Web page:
Subject: Re: new kpi proposal, sysdisk(9)
To: Martin Husemann <email@example.com>
From: Elad Efrat <elad@NetBSD.org>
Date: 12/30/2006 18:19:06
Martin Husemann wrote:
> On Sat, Dec 30, 2006 at 01:17:21AM +0200, Elad Efrat wrote:
>> [..] the reason? see above: we *can't*
>> reliably distinguish between the two, and sometimes that is is not even
>> something we can do anything about.
> Could you please explain this a bit more detailed? It's nice that you and
> Thor talked about it and know the reason, but I'm both curious and lazy ;-)
let's assume that netbsd has audited all of the drivers it provides, all
of the md code, and that technically, on a vanilla netbsd machine, the
boundaries of each partitions are really kept.
because the above is correct, we don't have the need for a mechanism
like what I proposed, and there is no way to hook in spec_open() to know
whether /dev/wd0a is the same as /dev/rwd0b. instead, each driver does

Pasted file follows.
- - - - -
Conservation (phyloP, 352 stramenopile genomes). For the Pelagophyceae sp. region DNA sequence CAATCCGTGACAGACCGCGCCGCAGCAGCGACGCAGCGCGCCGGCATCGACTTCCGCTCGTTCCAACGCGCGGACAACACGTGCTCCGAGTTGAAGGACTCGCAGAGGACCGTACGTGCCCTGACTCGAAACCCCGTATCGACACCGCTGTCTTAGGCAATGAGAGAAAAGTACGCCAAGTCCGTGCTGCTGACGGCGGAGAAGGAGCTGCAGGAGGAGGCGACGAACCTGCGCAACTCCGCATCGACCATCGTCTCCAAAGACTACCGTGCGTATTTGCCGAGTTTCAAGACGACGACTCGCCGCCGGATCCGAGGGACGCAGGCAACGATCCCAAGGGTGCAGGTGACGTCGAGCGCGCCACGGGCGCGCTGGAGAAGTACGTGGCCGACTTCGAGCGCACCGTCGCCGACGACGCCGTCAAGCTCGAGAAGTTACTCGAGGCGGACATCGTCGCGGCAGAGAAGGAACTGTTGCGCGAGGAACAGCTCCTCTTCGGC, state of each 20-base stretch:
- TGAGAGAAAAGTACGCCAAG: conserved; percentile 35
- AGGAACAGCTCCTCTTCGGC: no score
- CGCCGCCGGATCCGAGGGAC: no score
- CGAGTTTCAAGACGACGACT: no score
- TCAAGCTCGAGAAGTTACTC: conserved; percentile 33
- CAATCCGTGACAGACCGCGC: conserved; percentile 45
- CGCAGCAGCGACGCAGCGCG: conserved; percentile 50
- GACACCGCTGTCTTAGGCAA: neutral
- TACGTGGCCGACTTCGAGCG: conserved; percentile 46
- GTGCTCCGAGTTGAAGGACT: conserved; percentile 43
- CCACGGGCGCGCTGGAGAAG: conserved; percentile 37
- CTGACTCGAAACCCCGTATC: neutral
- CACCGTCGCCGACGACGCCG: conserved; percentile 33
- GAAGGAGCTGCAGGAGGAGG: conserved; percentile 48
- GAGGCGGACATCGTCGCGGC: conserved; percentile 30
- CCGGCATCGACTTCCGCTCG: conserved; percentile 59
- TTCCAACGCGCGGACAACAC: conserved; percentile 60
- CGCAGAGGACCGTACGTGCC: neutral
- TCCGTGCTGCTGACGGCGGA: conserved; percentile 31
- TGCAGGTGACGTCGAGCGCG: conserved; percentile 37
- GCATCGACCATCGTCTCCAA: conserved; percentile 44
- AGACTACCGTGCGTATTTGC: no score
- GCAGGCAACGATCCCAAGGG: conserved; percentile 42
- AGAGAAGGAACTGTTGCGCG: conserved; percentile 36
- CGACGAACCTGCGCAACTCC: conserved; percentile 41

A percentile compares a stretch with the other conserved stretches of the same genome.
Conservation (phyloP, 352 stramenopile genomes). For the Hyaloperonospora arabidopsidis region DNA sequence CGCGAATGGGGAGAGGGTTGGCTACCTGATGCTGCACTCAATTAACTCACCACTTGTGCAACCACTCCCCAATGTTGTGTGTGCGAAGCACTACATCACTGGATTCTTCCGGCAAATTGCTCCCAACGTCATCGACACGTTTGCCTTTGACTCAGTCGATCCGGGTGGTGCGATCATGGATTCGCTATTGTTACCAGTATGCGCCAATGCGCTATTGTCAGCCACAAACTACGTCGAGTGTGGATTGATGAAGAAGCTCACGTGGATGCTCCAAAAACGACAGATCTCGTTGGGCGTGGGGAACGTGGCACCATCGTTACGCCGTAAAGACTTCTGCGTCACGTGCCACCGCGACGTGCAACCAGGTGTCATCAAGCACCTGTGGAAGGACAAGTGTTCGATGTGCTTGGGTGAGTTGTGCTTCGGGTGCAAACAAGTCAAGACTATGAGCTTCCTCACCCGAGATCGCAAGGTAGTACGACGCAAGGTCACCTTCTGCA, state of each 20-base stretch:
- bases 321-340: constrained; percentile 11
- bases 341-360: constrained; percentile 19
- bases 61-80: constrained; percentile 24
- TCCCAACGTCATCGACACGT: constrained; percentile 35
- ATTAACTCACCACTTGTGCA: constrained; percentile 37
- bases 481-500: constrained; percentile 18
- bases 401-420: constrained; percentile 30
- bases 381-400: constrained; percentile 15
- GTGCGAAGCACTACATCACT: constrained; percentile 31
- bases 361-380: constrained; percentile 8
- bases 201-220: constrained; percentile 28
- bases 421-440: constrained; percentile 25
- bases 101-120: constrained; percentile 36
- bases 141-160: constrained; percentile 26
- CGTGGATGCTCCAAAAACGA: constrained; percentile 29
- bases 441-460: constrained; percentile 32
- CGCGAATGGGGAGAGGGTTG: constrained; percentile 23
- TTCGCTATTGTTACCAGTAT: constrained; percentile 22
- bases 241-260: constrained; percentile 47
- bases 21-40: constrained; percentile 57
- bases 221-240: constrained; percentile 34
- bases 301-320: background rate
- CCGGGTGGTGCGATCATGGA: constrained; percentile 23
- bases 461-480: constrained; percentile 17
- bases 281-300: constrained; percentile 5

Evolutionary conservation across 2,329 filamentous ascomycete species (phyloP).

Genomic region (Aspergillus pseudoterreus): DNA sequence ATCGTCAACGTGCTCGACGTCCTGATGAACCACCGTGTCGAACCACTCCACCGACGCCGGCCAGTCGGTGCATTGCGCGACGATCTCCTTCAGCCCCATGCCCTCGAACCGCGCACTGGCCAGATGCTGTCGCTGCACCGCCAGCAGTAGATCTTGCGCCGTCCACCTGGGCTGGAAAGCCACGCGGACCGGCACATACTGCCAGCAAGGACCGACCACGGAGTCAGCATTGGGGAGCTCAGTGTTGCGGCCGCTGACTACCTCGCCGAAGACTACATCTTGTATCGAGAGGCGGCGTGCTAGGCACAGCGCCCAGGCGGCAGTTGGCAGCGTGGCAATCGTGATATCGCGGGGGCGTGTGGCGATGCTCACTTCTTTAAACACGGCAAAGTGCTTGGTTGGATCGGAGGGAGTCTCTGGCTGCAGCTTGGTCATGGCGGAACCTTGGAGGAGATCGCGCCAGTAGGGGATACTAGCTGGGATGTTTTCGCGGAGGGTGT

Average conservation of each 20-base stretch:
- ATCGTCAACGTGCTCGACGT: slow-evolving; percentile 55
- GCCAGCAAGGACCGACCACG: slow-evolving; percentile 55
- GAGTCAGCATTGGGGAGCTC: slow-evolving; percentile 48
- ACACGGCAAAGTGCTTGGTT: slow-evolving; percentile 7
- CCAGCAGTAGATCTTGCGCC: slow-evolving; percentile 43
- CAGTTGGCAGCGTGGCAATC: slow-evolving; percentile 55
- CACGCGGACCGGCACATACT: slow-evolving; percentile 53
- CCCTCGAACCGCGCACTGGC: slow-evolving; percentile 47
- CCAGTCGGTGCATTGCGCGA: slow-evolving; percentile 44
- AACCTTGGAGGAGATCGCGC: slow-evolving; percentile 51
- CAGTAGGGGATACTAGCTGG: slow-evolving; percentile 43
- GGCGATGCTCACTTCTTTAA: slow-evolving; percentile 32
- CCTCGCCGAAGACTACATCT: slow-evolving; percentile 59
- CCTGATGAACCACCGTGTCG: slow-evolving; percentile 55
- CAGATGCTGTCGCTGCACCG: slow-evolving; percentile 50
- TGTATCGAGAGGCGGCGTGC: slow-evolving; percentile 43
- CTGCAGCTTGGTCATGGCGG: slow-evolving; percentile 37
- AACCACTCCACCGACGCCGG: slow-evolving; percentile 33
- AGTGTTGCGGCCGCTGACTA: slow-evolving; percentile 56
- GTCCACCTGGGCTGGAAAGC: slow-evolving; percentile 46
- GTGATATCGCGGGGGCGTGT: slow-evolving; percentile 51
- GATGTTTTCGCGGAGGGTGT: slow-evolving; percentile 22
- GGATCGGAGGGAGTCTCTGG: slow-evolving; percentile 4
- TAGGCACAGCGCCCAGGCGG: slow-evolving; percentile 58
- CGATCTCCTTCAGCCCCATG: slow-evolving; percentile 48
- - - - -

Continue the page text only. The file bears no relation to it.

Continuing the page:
the boundary check.
now add some 3rd-party drivers to the equation. how well does the above
basically, we are *forced* to trust the 3rd-party code to be designed
properly to enforce a policy we claim to provide. technically, of
course, we are lying to our users, and provide them with a false sense
of security: they run netbsd, set the securelevel, think they're safe,
you know the drill.
while this problem will remain correct at all times (we can't really
cover up on all 3rd-party driver flaws), sysdisk(9) let's you do
something about it: it gives you a chance to maintain the raw disk
access policy regardless of the driver code. it shifts the security
policy enforcement back to netbsd.